Insight Chapter 13
Sku: 41300DTE050
Archival Number: A413
Author: Lonergan, B.
Language(s): English,
Decade: 1950
Open 41300DTE050.pdf

Description:
BL's typescript of chapter 13 of Insight, manuscript A

Database and descriptions © Copyright 2017 by Robert M. Doran

Transcription:

pt 375, the set of judgments (ts 1): ts has `not' for `neither'

 

pt 375, l. - 2 (ts 1): ts has `section' for `chapter'

 

pt 376, l. 8 (ts 1): ts: `to the list of objects that also are subjects.'

 

pt 377, l. - 16 (ts 2): ts: `... the correct affirmation, I am, and then he knows himself as being and as object.  On the other hand, we contend that other judgments ...'

 

pt 378, l. 2 (ts 3): ts has: `... the interlocked field of conditions and conditioneds;' `conditions and conditioneds' is crossed out by hand, and in the margin there is written `conditioning and conditioned terms;'

 

pt 378, l. 8 (ts 3): ts has: `... the time at which he utters it.  That Caesar crossed the Rubicon, is a contingent event that occurred at a particular place and time.  The true affirmation of that event is an eternal, immutable, definitive validity  Caesar's crossing ...'

 

pt 378, l. 9 (ts 3): ts has `in' for `at'

 

pt 379, l. 9 (ts 4): ts: `... has absolute objectivity, you can repeat the same truth only by employing the different ...'

 

pt 379, l. - 20 (ts 4): `as Zeno argued,' is added by hand in margin

 

pt 379, l. - 18 (ts 4): ts: `... is.  If not, that space is nothing and to affirm ...'

 

pt 380, l. 3 (ts 4): ts had `along with other unconditioneds.'  Changed by hand.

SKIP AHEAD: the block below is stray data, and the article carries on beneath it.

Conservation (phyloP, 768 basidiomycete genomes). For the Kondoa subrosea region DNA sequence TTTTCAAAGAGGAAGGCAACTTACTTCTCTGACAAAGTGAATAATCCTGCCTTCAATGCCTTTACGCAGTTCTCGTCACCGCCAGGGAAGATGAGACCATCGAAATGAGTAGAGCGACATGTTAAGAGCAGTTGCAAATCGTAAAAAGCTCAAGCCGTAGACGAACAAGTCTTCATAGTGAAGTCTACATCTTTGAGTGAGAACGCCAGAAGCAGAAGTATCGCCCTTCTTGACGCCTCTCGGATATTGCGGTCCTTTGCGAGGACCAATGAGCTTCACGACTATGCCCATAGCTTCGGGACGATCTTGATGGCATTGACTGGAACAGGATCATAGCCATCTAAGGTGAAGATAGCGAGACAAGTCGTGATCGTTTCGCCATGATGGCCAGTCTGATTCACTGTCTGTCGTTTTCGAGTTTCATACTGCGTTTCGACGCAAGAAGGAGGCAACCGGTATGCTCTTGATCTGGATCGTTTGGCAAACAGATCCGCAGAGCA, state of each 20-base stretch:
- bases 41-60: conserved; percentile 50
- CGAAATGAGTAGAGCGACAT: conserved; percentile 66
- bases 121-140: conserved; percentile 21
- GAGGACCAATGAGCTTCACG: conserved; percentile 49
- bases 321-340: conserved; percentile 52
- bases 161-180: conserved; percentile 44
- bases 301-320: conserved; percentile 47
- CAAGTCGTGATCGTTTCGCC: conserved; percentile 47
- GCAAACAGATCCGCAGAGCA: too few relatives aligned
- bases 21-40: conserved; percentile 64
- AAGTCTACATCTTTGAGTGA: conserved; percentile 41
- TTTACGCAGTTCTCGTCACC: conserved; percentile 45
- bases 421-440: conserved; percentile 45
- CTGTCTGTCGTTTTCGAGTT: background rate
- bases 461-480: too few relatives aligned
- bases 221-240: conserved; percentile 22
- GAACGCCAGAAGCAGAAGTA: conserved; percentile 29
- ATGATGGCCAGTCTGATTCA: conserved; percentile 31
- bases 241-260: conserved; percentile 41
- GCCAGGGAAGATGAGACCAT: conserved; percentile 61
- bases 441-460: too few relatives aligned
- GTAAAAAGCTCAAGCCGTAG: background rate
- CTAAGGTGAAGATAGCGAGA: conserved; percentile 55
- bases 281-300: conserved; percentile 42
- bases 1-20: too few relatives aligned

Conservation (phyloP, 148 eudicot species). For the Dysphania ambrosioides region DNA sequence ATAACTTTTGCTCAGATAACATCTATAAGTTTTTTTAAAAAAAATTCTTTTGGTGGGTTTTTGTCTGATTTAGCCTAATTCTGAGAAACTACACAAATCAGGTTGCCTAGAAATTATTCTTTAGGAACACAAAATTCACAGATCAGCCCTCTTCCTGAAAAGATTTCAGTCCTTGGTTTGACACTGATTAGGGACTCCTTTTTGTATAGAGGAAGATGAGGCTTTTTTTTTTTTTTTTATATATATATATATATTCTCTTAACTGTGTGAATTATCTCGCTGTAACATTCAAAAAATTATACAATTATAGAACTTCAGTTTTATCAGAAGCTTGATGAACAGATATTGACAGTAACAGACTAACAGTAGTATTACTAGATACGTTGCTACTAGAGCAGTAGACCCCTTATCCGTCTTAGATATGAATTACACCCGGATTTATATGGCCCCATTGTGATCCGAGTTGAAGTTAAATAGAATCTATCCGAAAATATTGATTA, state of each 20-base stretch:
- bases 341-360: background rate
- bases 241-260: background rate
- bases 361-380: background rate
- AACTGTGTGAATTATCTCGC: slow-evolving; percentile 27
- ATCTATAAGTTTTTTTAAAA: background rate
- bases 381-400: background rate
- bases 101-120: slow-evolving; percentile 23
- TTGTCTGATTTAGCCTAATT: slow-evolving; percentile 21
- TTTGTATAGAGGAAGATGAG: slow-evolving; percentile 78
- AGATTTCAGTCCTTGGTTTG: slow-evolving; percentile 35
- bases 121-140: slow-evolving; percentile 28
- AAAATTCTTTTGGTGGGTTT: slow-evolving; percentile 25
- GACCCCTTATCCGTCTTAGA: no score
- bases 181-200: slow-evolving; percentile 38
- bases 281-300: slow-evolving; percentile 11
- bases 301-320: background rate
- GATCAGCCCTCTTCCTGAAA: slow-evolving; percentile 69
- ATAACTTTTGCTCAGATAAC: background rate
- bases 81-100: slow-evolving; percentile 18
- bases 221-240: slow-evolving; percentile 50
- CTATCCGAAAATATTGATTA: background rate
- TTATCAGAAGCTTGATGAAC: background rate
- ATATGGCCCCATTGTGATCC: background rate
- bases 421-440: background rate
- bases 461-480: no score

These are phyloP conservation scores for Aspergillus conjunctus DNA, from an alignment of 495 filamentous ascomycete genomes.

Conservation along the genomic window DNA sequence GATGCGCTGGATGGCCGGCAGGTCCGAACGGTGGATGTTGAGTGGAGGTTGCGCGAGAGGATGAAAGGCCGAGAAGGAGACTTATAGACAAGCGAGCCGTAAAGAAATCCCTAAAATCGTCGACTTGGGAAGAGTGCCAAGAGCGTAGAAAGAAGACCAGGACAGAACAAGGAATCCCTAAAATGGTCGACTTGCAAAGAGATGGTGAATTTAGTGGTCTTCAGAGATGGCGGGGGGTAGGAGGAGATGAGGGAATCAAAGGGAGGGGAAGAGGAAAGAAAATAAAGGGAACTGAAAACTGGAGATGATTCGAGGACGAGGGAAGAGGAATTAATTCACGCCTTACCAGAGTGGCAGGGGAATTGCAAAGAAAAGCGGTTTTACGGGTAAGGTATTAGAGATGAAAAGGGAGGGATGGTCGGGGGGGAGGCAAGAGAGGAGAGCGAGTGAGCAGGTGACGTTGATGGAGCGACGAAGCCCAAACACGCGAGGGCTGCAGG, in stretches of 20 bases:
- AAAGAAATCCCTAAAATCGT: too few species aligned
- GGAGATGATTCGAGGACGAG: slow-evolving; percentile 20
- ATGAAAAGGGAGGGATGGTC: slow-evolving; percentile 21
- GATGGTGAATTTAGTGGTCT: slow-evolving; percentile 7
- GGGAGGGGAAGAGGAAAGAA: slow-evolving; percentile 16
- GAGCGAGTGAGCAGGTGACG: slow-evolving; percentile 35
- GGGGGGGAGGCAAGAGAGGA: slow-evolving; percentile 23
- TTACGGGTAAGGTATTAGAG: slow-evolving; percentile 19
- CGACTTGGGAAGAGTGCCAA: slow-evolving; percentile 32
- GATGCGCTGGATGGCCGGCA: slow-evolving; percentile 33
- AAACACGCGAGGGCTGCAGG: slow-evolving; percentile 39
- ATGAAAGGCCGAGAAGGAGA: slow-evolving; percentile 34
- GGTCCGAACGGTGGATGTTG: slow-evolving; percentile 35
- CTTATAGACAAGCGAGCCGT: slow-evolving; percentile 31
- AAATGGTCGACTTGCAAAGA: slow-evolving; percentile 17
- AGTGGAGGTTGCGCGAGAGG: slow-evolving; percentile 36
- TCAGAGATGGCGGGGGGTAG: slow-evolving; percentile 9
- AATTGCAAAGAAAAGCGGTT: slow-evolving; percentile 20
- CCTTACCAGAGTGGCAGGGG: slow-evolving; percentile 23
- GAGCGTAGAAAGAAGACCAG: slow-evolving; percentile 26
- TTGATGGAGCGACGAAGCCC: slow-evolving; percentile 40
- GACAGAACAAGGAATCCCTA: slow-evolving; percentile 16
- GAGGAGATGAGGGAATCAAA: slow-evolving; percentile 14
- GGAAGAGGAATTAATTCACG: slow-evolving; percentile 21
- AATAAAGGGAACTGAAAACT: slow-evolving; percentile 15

pt 380, l. - 9 (ts 5): ts: `and, on the other hand, meaningless or incoherent or illegitimate questions.'

 

pt 380, l. - 1 (ts 5): ts had: `... praise for Modern Science and an insecure resentment ...'  Additions made by hand in margin.

 

pt 382, par. `Again' (ts 6):  ts has the following crossed out here, before what appears in pt:

                        `Again, the field of the given is equally valid in all its parts.  It must be valid in some parts, else, there could be neither inquiry nor reflection and so neither validity nor invalidity.  But if it is valid in any part, it is equally valid in all; for all are equally given, equally unquestionable and indubitable, equally residual and diffuse.  Moreover, were any part pronounced valid while others were regarded as invalid, some reason would have to be assigned, else the pronouncement would be arbitrary.  But the given offers no reasons at all, and so it offers no reasons for a distinction between valid and so it itself cannot motivate such a pronouncement  would be arbitrary.  But any assignable reason is the product of intelligence and reflection working upon the given; it is not provided by the given itself; and so the given as given remains equally valid in all its parts.

                        `On the other hand, the given is differently significant in its different parts.  In other words, it provides the materials for different inquiries yielding different judgments.  Thus, there are the different departments of physics, chemistry, and biology, and each of these has its many sub-divisions.  There are further parts of the given, such as illusions and hallucinations, neuroses and psychoses, that constitute the data for abnormal psychology.  But all these differences of significance, though'

 

pt 382, l. - 9 (ts 7): ts: `Hence we are employing ...'

 

pt 383, l. - 2 (ts 8): ts: `on what really is objective'

 

pt 384, l. 1 (ts 8): ts: `for further ...'

 

pt 384, l. - 19 (ts 8): `on which' not in ts

 

pt 384, l. - 4 (ts 8): ts: `... objectivity.  If inquiry and reflection, intelligence and reasonableness, have nothing to do with objectivity, which pertains properly to some disparate activity, then some experientialism or intuitionism would perhaps be the  then there cannot be an objective answer to the question, What is objectivity? for on the supposition   Only on ...'